There is, indeed, important empirical evidence that poor quality contact can have a strong negative effect on perceived trustworthiness, while good contact can at best have only a weak positive effect (Bradford et al. 2009; Myhill and Bradford 2012; Skogan 2006). At the heart of the ‘asymmetry thesis’ is the idea that police have greater scope to reduce public trust through badly-handled interactions than they have to increase perceived trustworthiness through well-handled interactions. Evidence that trustworthiness is easy to lose and hard to win has come from a number of cross-sectional surveys conducted in the US and UK. Prior studies testing the asymmetry thesis have relied on cross-sectional survey data to draw their conclusions. Yet, the asymmetry thesis is a theory of change and cross-sectional surveys cannot speak to the question of whether positive and negative experience are associated with changes in public opinion as they cannot not take into account within-individual variation before and after an encounter (cf. Jackson and Pósch 2019; Nagin and Telep 2017). Without longitudinal data, one’s prior attitudes about police (before an encounter takes place) are not taken into account.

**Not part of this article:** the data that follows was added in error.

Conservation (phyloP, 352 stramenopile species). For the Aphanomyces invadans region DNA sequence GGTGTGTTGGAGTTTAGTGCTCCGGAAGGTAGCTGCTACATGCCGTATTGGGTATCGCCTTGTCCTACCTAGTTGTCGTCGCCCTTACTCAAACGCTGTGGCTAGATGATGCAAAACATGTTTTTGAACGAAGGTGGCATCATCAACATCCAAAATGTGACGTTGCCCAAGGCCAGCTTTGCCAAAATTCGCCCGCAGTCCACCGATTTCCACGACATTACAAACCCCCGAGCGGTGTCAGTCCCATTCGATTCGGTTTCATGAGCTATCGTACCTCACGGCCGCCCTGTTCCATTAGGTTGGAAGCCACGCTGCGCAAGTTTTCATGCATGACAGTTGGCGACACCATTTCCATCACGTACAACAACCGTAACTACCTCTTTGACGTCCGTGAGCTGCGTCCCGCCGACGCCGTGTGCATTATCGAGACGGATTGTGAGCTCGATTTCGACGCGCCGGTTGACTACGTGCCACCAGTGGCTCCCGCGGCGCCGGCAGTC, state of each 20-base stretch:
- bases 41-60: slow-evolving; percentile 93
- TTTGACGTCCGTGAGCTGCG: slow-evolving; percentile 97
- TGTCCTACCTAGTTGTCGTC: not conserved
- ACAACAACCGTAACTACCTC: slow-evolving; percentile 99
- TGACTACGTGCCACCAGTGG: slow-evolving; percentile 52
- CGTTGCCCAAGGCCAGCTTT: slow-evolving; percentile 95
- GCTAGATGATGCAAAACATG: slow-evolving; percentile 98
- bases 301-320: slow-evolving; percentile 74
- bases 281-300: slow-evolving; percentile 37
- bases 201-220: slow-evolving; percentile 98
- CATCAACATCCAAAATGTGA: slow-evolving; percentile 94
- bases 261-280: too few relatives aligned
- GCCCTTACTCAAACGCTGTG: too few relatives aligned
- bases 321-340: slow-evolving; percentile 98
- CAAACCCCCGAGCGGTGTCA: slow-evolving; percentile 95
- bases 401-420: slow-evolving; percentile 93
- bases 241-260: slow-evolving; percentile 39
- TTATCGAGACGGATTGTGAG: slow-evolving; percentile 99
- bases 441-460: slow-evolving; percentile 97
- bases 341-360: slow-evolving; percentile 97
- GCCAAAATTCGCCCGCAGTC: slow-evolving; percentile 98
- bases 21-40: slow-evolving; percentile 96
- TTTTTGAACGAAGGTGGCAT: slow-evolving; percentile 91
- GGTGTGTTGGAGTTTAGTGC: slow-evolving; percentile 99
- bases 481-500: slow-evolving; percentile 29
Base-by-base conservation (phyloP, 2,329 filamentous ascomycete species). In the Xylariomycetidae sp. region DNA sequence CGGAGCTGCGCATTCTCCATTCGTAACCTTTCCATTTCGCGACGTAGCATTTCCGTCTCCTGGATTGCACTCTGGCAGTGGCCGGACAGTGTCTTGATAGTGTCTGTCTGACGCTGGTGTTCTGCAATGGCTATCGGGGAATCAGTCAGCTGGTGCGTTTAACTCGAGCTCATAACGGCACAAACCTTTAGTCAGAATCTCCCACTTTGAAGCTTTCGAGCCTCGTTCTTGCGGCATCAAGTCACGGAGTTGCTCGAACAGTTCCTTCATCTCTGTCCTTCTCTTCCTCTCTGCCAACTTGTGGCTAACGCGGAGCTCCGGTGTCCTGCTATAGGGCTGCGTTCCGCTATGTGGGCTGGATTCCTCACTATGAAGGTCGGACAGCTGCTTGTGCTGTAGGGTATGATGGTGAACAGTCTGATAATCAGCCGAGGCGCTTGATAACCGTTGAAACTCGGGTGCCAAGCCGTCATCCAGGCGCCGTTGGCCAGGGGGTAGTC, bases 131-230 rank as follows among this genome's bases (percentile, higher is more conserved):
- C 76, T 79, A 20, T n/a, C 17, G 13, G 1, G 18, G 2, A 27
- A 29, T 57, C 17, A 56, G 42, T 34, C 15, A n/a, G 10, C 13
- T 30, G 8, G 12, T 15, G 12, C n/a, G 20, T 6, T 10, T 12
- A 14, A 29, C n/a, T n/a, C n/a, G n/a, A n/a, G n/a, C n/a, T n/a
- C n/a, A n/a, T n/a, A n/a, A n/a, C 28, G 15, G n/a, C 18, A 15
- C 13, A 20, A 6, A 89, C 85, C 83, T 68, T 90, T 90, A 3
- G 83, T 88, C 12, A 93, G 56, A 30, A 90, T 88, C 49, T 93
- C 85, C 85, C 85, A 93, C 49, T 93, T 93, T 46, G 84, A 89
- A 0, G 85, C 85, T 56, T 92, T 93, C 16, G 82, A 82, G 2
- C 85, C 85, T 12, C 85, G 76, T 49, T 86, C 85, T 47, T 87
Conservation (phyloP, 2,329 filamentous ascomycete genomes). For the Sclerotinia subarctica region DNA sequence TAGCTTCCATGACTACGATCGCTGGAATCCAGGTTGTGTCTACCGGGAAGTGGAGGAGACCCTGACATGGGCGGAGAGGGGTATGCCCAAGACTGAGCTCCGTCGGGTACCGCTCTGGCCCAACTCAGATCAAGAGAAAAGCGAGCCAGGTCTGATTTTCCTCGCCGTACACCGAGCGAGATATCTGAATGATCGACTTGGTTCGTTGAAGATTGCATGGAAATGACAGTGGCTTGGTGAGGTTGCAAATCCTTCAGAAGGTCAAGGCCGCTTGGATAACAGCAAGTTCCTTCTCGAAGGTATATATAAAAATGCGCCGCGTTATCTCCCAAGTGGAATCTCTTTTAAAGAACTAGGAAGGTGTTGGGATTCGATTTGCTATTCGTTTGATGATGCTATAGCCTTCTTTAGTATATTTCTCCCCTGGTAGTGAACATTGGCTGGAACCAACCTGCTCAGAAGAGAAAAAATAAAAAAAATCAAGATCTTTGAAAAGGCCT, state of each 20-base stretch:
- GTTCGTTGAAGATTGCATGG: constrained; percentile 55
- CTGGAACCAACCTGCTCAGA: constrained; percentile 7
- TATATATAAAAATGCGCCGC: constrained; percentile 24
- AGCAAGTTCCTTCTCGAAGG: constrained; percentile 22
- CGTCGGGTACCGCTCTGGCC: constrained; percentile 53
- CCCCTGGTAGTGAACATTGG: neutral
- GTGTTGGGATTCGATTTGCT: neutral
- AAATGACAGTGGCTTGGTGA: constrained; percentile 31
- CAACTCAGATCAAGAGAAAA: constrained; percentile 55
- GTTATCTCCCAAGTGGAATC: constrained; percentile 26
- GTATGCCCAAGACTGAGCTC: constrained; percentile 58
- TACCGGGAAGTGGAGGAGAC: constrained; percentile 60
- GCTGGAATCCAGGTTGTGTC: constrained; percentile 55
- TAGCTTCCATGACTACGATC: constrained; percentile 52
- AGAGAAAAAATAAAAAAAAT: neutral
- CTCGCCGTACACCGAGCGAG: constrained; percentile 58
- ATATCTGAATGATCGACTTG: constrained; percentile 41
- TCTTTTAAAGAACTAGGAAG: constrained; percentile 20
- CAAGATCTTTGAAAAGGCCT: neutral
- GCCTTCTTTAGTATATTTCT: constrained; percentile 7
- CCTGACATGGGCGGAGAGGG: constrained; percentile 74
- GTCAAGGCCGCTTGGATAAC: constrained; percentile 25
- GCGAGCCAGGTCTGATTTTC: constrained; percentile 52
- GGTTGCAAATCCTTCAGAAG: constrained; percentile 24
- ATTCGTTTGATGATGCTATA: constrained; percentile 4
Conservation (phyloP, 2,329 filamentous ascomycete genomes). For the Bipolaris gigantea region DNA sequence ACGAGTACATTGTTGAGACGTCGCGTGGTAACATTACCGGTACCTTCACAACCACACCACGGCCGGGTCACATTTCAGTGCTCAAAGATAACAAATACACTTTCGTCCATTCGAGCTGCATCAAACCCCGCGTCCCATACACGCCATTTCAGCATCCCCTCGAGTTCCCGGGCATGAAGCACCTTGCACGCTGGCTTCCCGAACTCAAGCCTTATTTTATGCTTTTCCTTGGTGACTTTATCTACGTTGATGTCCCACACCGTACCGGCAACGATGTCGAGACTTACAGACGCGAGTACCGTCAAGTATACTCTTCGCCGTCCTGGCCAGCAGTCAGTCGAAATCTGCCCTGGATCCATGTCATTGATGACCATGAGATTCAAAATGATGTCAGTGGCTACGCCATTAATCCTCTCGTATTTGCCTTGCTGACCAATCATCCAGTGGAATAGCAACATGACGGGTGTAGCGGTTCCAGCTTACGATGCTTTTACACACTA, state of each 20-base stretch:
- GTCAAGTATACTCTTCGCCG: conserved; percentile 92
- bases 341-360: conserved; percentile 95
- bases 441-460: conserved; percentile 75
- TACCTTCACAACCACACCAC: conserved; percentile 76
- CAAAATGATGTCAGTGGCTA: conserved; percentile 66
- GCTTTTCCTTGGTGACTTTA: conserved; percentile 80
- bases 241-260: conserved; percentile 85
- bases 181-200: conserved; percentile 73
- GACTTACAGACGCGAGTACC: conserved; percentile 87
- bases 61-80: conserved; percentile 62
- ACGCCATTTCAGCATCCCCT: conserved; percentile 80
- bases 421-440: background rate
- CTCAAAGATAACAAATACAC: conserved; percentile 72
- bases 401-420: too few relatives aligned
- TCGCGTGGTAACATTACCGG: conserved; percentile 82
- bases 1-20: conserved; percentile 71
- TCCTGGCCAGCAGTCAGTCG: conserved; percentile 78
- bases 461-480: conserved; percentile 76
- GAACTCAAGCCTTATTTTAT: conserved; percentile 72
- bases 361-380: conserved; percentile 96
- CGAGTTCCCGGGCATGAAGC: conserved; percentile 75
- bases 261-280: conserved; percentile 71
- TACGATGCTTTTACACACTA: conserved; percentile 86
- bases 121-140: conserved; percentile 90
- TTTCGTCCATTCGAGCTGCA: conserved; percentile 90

Only a handful of panel studies have estimated change over time, comparing before and after perceptions of an encounter to explain change in trust and/or legitimacy (see Bradford et al. 2014; Gau 2010; Myhill and Bradford 2012; Rosenbaum et al. 2005; Slocum et al. 2016; Slocum 2018; Tyler 2017; Tyler and Fagan 2008). But even these studies either excluded people without recent experience with police from the analysis or excluded such individuals from the design itself (surveying only people with recent experience with the police). As a result, they could not compare attitudinal changes among individuals influenced by well- and poorly-handled encounters with the police with individuals who had had no contact whatsoever. Given the centrality of police-citizen contact to policing policy and research, this is a surprising gap in the literature that needs to be filled.